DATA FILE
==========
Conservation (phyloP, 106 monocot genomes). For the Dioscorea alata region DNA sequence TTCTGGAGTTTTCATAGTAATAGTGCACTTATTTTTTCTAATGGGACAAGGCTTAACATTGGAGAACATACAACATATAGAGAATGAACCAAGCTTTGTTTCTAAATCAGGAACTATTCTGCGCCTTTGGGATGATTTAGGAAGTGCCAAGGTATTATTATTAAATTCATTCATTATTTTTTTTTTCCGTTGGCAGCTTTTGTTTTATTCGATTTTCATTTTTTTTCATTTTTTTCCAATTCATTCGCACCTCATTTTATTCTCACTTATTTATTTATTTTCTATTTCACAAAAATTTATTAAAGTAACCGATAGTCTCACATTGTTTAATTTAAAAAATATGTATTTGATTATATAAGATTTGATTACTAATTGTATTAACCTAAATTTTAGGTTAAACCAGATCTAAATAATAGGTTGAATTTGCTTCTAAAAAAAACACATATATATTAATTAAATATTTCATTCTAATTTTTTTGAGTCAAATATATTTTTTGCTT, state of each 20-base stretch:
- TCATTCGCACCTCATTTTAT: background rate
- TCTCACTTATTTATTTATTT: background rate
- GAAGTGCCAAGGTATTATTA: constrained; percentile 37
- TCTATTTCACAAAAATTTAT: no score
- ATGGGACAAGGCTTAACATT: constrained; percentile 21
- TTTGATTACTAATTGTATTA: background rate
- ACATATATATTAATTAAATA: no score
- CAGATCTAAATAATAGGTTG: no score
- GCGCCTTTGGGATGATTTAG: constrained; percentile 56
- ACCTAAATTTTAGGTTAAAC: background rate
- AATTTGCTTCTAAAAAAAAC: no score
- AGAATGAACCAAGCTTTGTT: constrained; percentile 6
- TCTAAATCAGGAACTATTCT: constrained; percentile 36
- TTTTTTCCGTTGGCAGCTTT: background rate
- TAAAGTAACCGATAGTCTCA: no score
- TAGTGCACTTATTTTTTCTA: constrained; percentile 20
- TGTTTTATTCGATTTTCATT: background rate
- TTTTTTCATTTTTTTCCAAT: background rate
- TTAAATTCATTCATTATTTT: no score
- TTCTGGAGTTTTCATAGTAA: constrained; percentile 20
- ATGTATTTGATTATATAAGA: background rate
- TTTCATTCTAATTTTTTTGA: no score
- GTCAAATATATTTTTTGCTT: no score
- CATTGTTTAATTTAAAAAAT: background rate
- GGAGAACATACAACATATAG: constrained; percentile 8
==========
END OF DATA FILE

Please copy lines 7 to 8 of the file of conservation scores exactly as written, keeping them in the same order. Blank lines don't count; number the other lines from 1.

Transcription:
- TTTGATTACTAATTGTATTA: background rate
- ACATATATATTAATTAAATA: no score